No one on CTV was talking about the issue in quite such stark and no doubt all too rude terms of course. (Only people on the street – or the internets – are allowed to do that.) But Ms. Todd performed very well this afternoon, and showed that as a trained lawyer as well as a journalist she does have a leg up in such cases. She seemed clearly impressed by the force of the verdict that finally had come down upon Mr. Black’s head. And she predicted that Canadian courts would increasingly be directing more attention to such cases of white-collar crime than they have in the past. Canada will finally be catching up here, just as it has in class actions, e.g. (once also thought a little too rude for the better-bred good manners of Canadian law).

Regional and other nuances don’t change the ultimate point?

Looking at the somewhat broader picture, some will rightly enough say, no doubt, that the particular old Canadian boys’ club / family compact which Conrad Black does still personify (at its social, political, and intellectual heights even?) is still very much a creature of the old central Canadian establishment in Ontario and Quebec.

Mr. Black made his career in Toronto and Montreal, and then graduated to London (and New York and Palm Beach). The Vancouver representative of the business (also especially responsible for its US interests) was David Radler. And, by making a deal with Patrick Fitzgerald’s Chicago prosecutors, Mr. Radler has probably proved himself a little smarter than Mr. Black – as hard as that may be for some to accept.

Almost as if to eerily echo this regionalist sub-theme, the Friday, July 13 issue of the Toronto Star ran a column by its star Ottawa correspondent Chantal Hebert, intriguingly headlined “Ontario now taking a back seat in the federation.” And just two days ago, on the evening of Wednesday, July 11, Prime Minister Stephen Harper “told 700 Tory supporters at a BBQ in Edmonton …. that despite the occasional squabbling between governments,’ these are good times to be Canadian.” His “government has introduced a bill that would give Alberta five extra seats in the Commons to reflect its growing population.” And: “A handful of the Tories jumped to their feet as Harper said he wants to make it impossible for the Liberals and the NDP to ever wage another campaign against the West.'”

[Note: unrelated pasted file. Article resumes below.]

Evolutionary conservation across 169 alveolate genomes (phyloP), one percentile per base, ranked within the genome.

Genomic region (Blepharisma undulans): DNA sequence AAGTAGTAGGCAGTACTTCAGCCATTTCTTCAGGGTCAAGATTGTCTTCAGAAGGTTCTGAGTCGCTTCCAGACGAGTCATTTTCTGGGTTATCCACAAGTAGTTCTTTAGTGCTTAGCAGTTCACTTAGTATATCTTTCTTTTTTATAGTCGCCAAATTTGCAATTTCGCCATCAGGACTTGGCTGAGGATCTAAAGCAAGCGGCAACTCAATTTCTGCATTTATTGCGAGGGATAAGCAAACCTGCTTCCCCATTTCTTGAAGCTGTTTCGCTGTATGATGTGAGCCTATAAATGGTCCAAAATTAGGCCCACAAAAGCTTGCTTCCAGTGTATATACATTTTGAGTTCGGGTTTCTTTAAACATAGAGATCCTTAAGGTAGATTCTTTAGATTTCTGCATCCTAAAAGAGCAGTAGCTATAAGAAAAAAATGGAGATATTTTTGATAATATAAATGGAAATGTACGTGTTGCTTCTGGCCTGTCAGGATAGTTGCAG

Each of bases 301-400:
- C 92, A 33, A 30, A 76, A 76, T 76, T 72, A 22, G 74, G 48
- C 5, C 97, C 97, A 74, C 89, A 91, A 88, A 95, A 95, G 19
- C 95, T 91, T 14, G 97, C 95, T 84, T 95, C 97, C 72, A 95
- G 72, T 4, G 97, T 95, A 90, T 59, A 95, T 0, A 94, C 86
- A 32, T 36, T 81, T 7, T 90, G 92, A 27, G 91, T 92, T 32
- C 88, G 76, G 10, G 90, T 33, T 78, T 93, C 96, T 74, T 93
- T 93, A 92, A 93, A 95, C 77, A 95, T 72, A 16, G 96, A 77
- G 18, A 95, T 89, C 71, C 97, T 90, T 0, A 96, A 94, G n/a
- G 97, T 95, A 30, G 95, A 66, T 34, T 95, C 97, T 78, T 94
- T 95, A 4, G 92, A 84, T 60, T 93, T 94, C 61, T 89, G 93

One problem here is that Conrad Black, insofar as he deigns to take some interest in Canadian politics, is certainly no supporter of “the Liberals and the NDP.” The original ancient family compact was Tory, through and through. What survives of the old Canadian establishment today has its regional variations in all parts of the country.

The United States today has its own version of a family compact. The current President of the great republic is undoubtedly part of it – as is much of the present oil industry in both Texas and Alberta (to say nothing of such places as Saudi Arabia). Another thoughtful and well-informed young man on CTV Newsnet this evening – and this time on Bay Street in the heart of the Toronto financial district – summed up another piece of cynical insider wisdom. Mr. Black had taken some money for himself that properly belonged to shareholders. He should not have done it. But lots of other corporate managers today do it. He was just the one who got caught.

Yet you could go on and on about such things forever. What about the central questions in the very end? Does Conrad Black’s conviction on four of 13 charges on Friday, July 13 mean that the good old Canadian boys’ club once known as the family compact, which he probably does still personify today, is finally dead? And if so, is that really such a good thing? From where we sit in this space, when everything else is said and done (and all conceivable nuances about writing good books are allowed for), the answers are already clear enough. In the first place, we certainly hope so. In the second, yes indeed! And if this part of things finally does all come true, Mr. Black really will have at last done something high and noble for the land of his birth.